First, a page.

ATLANTA (WTXL) - Young wildlife don't need to be rescued.
That's the message from the Georgia Department of Natural Resources, which says the best thing you can do for young animals, any wildlife, is to leave them as you found them.
During the spring, people often come in contact with seemingly "orphaned" young wildlfe and want to help, but it is best not to bother the animals, officials said.
"When you take wildlife into your home, you often take away that animal's ability to then survive in the wild, where they belong," said John Bowers , Wildlife Resources Division chief of the Game Management Section.
"In most instances, there is an adult animal a short distance away - even though you may be able to see it," he said. "Adult animals, such as deer, spend most of the day away from their young to reduce the risk of a predator finding the young animal."
Georgia law prohibits the possession of most wildlife without a permit. If you encounter a seriously injured animal, or an animal that has clearly been orphaned, you can get help from local, licensed wildlife rehabilitators in Georgia and in Florida .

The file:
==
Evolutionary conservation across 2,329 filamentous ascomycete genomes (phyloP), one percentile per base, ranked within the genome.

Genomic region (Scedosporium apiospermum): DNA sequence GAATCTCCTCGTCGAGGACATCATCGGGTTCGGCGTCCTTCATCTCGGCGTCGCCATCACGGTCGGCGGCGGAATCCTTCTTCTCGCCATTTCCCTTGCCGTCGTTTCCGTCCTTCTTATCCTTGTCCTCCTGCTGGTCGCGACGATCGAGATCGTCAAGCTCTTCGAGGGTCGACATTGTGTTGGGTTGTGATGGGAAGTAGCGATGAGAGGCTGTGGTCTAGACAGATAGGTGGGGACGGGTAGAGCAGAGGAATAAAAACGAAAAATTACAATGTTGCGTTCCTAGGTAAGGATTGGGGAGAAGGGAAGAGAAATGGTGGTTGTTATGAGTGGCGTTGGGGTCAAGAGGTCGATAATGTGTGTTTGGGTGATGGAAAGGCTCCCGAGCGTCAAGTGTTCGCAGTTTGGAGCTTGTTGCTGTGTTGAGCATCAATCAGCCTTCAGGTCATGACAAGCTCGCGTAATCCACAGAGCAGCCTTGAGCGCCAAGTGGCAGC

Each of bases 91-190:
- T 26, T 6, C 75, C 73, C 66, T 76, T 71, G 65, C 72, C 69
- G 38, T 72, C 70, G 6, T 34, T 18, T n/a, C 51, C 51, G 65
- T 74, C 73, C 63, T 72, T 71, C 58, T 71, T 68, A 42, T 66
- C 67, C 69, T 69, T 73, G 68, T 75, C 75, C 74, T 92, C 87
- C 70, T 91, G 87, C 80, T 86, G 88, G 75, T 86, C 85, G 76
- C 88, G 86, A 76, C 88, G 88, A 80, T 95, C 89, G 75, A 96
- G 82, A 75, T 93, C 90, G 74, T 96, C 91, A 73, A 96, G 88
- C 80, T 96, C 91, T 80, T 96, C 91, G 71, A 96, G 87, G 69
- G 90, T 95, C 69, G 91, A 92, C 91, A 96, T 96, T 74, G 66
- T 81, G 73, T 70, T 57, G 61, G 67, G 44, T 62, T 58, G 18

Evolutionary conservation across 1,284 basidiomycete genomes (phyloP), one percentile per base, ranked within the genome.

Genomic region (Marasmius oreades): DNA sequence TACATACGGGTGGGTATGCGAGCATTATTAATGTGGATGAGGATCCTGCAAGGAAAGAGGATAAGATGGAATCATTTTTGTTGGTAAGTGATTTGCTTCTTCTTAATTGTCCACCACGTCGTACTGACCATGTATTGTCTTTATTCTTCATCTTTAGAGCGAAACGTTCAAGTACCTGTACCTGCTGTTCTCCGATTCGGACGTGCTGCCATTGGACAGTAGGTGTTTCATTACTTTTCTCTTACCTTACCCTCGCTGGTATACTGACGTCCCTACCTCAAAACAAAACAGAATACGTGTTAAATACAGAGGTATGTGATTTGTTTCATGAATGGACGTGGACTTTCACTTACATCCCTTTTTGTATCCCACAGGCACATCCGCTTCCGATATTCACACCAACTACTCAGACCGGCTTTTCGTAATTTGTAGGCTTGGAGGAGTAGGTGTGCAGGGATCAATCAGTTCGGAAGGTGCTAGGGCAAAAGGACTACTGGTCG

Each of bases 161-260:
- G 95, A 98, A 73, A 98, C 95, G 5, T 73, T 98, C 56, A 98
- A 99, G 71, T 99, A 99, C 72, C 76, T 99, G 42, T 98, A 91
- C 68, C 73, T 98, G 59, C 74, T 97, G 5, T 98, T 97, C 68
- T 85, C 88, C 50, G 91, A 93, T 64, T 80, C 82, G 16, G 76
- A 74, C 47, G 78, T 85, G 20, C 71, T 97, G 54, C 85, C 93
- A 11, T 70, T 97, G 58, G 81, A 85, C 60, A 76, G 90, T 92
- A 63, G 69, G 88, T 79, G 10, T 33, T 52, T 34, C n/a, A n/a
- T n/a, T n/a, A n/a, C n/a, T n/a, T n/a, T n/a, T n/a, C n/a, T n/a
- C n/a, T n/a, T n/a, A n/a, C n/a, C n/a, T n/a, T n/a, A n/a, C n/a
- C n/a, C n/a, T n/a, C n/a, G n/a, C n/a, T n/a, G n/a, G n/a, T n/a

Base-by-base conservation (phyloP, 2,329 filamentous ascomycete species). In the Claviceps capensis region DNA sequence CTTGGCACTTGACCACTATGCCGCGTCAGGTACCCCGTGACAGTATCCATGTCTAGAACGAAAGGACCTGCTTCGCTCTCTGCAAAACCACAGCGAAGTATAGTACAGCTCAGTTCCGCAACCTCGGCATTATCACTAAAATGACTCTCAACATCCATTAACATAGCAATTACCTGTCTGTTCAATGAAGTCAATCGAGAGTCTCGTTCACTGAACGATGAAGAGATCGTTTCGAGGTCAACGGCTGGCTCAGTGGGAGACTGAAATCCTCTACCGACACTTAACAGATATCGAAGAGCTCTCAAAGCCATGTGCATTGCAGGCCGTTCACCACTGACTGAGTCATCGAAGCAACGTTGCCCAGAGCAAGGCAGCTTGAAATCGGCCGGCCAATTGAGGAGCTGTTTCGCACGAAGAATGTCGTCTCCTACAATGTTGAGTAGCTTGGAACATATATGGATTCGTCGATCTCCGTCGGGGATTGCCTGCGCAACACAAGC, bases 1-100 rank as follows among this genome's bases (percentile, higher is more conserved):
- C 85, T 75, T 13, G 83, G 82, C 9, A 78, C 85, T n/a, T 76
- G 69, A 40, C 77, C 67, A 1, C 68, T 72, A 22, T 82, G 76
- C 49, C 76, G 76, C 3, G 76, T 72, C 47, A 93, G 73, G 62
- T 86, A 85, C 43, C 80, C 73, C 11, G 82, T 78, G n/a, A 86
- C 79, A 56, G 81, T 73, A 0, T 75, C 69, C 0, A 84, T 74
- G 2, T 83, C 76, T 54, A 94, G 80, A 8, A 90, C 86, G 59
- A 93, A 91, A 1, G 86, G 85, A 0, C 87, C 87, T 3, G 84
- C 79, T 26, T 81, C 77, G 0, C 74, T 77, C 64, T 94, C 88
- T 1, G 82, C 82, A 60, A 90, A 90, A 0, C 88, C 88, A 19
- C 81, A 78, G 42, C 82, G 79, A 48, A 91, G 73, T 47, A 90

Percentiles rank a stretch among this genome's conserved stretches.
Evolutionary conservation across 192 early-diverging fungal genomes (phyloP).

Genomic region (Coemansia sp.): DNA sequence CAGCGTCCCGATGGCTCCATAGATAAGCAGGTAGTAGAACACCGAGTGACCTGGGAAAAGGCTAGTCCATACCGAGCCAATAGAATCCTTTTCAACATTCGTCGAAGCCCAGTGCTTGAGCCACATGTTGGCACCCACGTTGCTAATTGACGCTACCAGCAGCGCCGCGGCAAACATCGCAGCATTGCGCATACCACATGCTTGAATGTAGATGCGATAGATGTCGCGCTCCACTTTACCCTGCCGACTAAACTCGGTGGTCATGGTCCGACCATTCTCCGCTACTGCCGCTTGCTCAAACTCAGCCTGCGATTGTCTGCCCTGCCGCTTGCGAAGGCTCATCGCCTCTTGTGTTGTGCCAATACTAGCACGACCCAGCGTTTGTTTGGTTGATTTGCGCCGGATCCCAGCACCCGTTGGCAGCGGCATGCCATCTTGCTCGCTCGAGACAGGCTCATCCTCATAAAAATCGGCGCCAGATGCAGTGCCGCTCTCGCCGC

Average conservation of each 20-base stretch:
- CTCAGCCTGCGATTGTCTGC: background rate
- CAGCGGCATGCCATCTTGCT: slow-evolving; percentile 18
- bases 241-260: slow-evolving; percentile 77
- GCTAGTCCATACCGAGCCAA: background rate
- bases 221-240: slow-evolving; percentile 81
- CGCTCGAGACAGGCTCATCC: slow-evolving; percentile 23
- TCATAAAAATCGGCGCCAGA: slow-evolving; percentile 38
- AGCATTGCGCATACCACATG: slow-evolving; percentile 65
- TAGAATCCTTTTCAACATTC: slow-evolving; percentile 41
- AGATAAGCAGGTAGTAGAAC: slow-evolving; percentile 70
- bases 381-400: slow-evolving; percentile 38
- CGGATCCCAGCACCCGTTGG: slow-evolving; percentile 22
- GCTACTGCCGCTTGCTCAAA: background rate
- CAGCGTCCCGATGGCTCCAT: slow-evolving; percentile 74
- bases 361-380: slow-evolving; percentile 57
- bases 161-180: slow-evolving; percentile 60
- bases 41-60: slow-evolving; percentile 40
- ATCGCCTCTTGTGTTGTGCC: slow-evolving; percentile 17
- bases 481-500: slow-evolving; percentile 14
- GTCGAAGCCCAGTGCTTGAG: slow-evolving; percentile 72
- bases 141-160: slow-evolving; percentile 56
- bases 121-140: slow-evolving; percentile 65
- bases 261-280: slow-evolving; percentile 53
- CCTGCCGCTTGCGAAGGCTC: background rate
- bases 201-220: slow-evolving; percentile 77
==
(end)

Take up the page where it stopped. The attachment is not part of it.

Handling wildlife poses health risks for both people and domestic pets. Wildlife may look healthy but can transmit life-threatening diseases, such as rabies, and carry such parasites as roundworms, lice, fleas and ticks.
If you encounter an animal that appears to show no fear of humans or dogs, or that seems to behave in a sick or abnormal manner, such as weaving or drooling, officials said, you should contact the local county health department or Wildlife Resources Division office.
The animal may be afflicted with rabies, distemper or another disease. Pets, livestock and humans should be kept away from the area where the animal was observed.